Gatekeeping music is weird and doesn’t benefit anyone


Whenever a music artist blows up on TikTok or any social media site, people make comments about how the social media site is going to ruin the artist. A lot of supporters make comments about how they knew the artist before they blew up and that any new fan is a fake fan. They’ll even go as far as saying that the song is now ruined because it became mainstream.

 We’ve seen artists like Lil Nas X, Doja Cat, and Olivia Rodrigo blow up because of TikTok. These artists have been breaking records and being at the top of multiple music charts. There have also been artists who have been popular for quite a long time who have older songs blow up again on the app. This has happened with The Neighbourhood, the Arctic Monkeys, and Fleetwood Mac. 

“I think gatekeeping music doesn’t really make sense most of the time.” Said Junior Ozioma Jatto “If you really love an artist then you should want to tell everyone about their music. You should want success and popularity for them” 

It’s quite confusing why these people wouldn’t want their favorite artist to blow up and get more recognition. The way that modern-day gatekeeping works is by not telling someone the name of a song because you don’t want them to listen to the same music as you or by quizzing someone on their knowledge of an artist. There seems to be one main reason that plays into the reason as to why they don’t want an artist to gain more popularity which is that they have an individual complex. 

This can be seen with artists like Tyler, the Creator, where older fans will say that if you like his most popular album then you aren’t a real fan. The reason “Flower boy” and “ Igor”  are so popular is because people genuinely think the album is good. The same goes for any artist when saying that their most popular song is their audience’s favorite. There’s a common trend that you see with older fans when they comment on something they don’t know about Tyler. They’ll say things like “flower boy fans” or “new fan” mocking the new fan for not knowing something. Those types of fans expect people to know everything about an artist.  They want to be part of something exclusive and don’t want other people to enjoy an artist.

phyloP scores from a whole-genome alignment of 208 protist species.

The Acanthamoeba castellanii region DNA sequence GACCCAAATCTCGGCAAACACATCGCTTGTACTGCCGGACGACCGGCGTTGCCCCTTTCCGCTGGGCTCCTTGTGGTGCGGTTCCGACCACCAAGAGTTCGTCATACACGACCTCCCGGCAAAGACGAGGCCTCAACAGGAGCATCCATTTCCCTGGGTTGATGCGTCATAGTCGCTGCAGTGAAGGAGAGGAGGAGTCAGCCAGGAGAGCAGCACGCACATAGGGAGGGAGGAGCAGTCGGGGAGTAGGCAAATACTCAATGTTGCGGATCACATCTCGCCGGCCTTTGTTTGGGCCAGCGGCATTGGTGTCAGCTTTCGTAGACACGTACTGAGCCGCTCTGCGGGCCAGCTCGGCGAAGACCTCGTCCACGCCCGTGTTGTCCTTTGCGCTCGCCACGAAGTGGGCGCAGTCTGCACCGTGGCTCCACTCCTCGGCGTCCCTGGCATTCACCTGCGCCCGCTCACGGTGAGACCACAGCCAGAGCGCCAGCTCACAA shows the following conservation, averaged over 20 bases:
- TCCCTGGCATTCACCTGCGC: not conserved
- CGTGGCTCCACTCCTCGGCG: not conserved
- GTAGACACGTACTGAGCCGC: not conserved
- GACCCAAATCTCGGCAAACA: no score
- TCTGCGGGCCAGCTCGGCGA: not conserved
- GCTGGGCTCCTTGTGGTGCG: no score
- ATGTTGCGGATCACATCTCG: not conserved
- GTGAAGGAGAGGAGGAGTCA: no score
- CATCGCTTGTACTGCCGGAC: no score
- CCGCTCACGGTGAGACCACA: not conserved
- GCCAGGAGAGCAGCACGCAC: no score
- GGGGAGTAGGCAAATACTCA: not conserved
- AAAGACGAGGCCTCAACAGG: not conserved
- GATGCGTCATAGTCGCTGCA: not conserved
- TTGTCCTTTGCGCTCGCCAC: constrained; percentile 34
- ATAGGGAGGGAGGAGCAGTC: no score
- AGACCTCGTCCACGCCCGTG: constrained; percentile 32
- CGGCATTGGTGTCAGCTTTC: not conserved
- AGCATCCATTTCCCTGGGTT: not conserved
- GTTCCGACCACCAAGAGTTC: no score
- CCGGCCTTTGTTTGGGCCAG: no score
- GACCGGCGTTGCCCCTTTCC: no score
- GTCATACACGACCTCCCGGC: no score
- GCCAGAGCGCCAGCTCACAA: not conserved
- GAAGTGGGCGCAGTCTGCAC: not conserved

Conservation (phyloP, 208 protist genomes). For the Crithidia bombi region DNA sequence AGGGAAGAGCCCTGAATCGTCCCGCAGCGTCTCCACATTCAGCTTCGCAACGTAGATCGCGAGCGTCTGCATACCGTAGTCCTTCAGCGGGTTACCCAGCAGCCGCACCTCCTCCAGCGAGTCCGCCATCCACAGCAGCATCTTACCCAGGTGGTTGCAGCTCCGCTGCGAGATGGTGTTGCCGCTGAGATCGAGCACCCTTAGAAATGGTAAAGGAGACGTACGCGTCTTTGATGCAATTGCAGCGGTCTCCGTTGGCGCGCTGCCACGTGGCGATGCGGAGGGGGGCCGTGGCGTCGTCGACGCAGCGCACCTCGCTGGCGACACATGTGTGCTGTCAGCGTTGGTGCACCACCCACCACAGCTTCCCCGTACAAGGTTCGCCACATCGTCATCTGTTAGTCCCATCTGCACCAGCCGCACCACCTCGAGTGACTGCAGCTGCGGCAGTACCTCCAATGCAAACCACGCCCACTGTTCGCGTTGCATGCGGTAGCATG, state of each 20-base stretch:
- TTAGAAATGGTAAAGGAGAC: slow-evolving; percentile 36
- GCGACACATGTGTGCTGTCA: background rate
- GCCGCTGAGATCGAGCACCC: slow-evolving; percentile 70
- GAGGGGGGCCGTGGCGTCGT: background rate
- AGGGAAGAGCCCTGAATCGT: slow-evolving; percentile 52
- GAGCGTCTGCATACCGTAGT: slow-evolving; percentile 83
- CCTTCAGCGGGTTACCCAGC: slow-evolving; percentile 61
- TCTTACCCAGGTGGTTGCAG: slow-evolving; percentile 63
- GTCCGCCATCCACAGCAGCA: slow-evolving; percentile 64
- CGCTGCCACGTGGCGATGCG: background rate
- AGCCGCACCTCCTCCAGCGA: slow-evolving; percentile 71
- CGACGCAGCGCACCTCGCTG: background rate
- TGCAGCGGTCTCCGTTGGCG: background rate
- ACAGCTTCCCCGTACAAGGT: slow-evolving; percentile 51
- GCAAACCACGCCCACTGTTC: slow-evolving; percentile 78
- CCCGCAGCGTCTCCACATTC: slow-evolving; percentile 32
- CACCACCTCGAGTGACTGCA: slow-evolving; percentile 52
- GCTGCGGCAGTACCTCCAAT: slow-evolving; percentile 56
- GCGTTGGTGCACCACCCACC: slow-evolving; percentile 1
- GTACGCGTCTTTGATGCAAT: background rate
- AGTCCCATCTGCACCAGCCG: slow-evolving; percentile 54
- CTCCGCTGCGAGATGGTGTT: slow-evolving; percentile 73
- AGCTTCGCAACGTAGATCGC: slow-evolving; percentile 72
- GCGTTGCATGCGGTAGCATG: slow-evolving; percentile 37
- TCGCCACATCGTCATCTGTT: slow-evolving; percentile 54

“I wouldn’t want people to gatekeep my music,” said Jatto. “My upcoming music projects already target a certain demographic of people and so it will reach those people. Don’t gatekeeping music, share it. It’s a great feeling when you can see the diversity of listeners.”

The practice of gatekeeping an artist only hurts the artist more. When an artist blows up they are able to get reconsigned by big music labels and create an actual income out of their music. They’re able to improve their music by collaborating with other artists and learning from people who have more experience. It allows them to create more music for listeners to enjoy, which is what everyone wants. Writing comments like “let’s hope TikTok doesn’t ruin this song” or “hope this song doesn’t blow up on TikTok” is more of a backhanded compliment than anything. Especially in this day and age where a song going viral on TikTok could change someone’s life. 

“I was pushing it on my account for I guess a few months until it finally picked up on TikTok,” said Lil Nas X in a genius interview “Then, I didn’t have to do much after that because it’s been skyrocketing ever since. ” 

Artists like Lil Nas X  have had their lives changed because of Tik Tok and having their songs go viral. Lil Nas X even got signed to Columbia Records, a record label that has signed artists like Beyoncé, Adele, and many more notable artists. 

Gatekeeping an artist doesn’t benefit them in any way and is mainly used as an ego boost for people who want to feel better about themselves. 

“Also in a society like today gatekeeping music doesn’t even really exist, at least not successfully.” said Jatto “With things like google and Shazam it’s really easy to discover new artists and new music.”